Title

An SMC-like protein is required for hormogonium motility in the filamentous cyanobacterium Nostoc punctiforme.

Poster Number

05B

Lead Author Major

Biological Sciences

Lead Author Status

Freshman

Second Author Major

Pre-Pharmacy

Second Author Status

Junior

Format

Poster Presentation

Faculty Mentor Name

Douglas Risser

Faculty Mentor Email

drisser@pacific.edu

Faculty Mentor Department

Biological Sciences

Abstract/Artist Statement

Abstract for PURCC 2017

Thomas Harwood & Anthony Trieu

An SMC-like protein is required for hormogonium motility in the filamentous cyanobacterium Nostoc punctiforme.

The goal of this project is to identify the genes controlling hormogonium development and motility in the filamentous cyanobacterium Nostoc punctiforme. N. punctiforme forms nitrogen-fixing endosymbioses with several different plants and fungi. To establish these symbioses, facilitate dispersal, and perform phototaxis, N. punctiforme differentiates into motile filaments, known as hormogonia, capable of gliding motility via a modified type IV pilus-like system. Using a transposon screen, the gene Npun_R5959 was identified as the transposon insertion site in two independent non-motile mutant strains of N. punctiforme. Npun_R5959, encodes a protein that is homologous to SMC (structural maintenance of chromosomes) proteins, which are involved in the organization and segregation of chromosomes during cell division, the regulation of gene expression, and DNA repair. A strain with an in-frame deletion of Npun_R5959 (ΔNpun_R5959) was created to confirm the non-motile phenotype. The resulting strain was non-motile, but differentiated morphologically distinct hormogonia. Results from Western blot analysis imply that Npun_R5959 is dispensable for accumulation of both PilA and HmpD, hormogonium-specific proteins that serve as markers for two independent genetic circuits in the hormogonium gene regulatory network. However, results from immunofluorescence of the extracellular fraction of PilA indicate that PilA is not secreted out of the cell in the ΔNpun_R5959 strain. This phenotype is similar to those reported for previously characterized mutant strains with deletions in certain components of the type IV pilus-like system, and implies that Npun_R5959 may be a component of, or regulate the activity of the gliding motor.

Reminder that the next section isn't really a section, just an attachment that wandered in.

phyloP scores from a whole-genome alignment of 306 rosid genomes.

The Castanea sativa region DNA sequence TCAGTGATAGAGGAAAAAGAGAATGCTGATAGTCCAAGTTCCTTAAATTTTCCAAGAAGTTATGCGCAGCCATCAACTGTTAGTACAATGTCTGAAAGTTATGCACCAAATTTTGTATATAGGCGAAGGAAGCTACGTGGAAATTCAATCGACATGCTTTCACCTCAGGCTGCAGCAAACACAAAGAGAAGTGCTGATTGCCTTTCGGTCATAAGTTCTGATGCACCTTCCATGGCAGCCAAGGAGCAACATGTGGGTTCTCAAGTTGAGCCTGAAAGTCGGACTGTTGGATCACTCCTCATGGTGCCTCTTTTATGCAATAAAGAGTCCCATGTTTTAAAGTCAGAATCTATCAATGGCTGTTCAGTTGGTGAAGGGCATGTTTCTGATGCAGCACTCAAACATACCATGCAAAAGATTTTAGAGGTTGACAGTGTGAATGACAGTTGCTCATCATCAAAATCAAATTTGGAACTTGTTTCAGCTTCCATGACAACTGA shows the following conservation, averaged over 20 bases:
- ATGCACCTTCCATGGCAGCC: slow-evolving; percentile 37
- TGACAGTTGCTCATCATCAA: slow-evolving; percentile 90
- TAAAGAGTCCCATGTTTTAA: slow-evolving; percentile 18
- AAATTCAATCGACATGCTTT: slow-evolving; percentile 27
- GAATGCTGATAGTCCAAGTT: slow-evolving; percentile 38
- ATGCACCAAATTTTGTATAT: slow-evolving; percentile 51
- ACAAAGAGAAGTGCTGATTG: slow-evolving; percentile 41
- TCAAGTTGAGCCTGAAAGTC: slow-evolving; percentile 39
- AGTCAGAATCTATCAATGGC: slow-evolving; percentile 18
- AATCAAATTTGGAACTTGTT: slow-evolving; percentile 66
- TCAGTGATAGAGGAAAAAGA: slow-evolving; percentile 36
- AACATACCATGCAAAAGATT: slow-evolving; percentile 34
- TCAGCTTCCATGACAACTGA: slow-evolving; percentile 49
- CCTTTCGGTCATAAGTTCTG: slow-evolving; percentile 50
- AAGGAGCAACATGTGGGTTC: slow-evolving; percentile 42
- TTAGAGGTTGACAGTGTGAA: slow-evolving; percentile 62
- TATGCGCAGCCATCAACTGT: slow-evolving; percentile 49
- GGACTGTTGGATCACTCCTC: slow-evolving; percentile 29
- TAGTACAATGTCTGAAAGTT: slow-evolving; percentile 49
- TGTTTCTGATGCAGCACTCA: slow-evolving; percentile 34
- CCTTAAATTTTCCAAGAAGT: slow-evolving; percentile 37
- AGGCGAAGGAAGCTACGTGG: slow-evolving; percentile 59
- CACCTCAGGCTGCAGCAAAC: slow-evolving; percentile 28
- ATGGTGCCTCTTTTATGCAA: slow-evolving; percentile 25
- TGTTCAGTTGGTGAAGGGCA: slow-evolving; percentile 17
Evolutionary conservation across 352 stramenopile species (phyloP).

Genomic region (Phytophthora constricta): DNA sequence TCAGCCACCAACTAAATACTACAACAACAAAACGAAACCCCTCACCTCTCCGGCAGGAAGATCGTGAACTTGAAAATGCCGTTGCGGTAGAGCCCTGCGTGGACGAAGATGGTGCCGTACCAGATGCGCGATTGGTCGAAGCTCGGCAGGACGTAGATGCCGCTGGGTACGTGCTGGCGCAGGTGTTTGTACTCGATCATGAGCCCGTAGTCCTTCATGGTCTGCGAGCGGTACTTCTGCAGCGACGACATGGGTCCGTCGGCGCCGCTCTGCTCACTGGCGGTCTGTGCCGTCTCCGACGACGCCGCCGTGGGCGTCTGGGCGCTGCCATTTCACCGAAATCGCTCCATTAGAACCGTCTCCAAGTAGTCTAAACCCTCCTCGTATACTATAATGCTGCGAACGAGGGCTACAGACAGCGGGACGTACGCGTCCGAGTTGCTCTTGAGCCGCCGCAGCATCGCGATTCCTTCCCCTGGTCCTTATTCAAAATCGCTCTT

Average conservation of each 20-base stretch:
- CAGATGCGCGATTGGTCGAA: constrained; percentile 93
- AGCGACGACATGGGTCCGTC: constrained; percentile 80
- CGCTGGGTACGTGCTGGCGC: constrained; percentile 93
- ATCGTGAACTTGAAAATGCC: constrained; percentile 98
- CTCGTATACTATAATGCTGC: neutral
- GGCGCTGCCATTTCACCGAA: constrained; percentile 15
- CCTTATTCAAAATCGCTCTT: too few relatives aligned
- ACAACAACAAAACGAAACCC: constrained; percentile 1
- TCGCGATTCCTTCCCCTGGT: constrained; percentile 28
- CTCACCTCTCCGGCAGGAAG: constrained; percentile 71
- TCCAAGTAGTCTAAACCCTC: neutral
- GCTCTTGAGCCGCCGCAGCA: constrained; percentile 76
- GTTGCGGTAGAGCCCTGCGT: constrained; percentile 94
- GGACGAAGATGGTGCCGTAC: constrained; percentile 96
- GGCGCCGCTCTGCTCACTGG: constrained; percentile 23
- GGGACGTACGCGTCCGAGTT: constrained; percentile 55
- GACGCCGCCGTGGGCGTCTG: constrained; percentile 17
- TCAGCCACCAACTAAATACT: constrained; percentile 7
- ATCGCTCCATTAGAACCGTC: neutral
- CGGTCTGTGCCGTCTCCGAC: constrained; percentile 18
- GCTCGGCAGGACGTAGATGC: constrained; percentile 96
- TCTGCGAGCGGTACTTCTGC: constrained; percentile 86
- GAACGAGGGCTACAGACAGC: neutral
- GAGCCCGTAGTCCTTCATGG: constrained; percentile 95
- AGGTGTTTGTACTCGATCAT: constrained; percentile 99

Location

DeRosa University Center, Ballroom

Start Date

29-4-2017 1:00 PM

End Date

29-4-2017 3:00 PM

This document is currently not available here.

Share

COinS
 
Apr 29th, 1:00 PM Apr 29th, 3:00 PM

An SMC-like protein is required for hormogonium motility in the filamentous cyanobacterium Nostoc punctiforme.

DeRosa University Center, Ballroom

Abstract for PURCC 2017

Thomas Harwood & Anthony Trieu

An SMC-like protein is required for hormogonium motility in the filamentous cyanobacterium Nostoc punctiforme.

The goal of this project is to identify the genes controlling hormogonium development and motility in the filamentous cyanobacterium Nostoc punctiforme. N. punctiforme forms nitrogen-fixing endosymbioses with several different plants and fungi. To establish these symbioses, facilitate dispersal, and perform phototaxis, N. punctiforme differentiates into motile filaments, known as hormogonia, capable of gliding motility via a modified type IV pilus-like system. Using a transposon screen, the gene Npun_R5959 was identified as the transposon insertion site in two independent non-motile mutant strains of N. punctiforme. Npun_R5959, encodes a protein that is homologous to SMC (structural maintenance of chromosomes) proteins, which are involved in the organization and segregation of chromosomes during cell division, the regulation of gene expression, and DNA repair. A strain with an in-frame deletion of Npun_R5959 (ΔNpun_R5959) was created to confirm the non-motile phenotype. The resulting strain was non-motile, but differentiated morphologically distinct hormogonia. Results from Western blot analysis imply that Npun_R5959 is dispensable for accumulation of both PilA and HmpD, hormogonium-specific proteins that serve as markers for two independent genetic circuits in the hormogonium gene regulatory network. However, results from immunofluorescence of the extracellular fraction of PilA indicate that PilA is not secreted out of the cell in the ΔNpun_R5959 strain. This phenotype is similar to those reported for previously characterized mutant strains with deletions in certain components of the type IV pilus-like system, and implies that Npun_R5959 may be a component of, or regulate the activity of the gliding motor.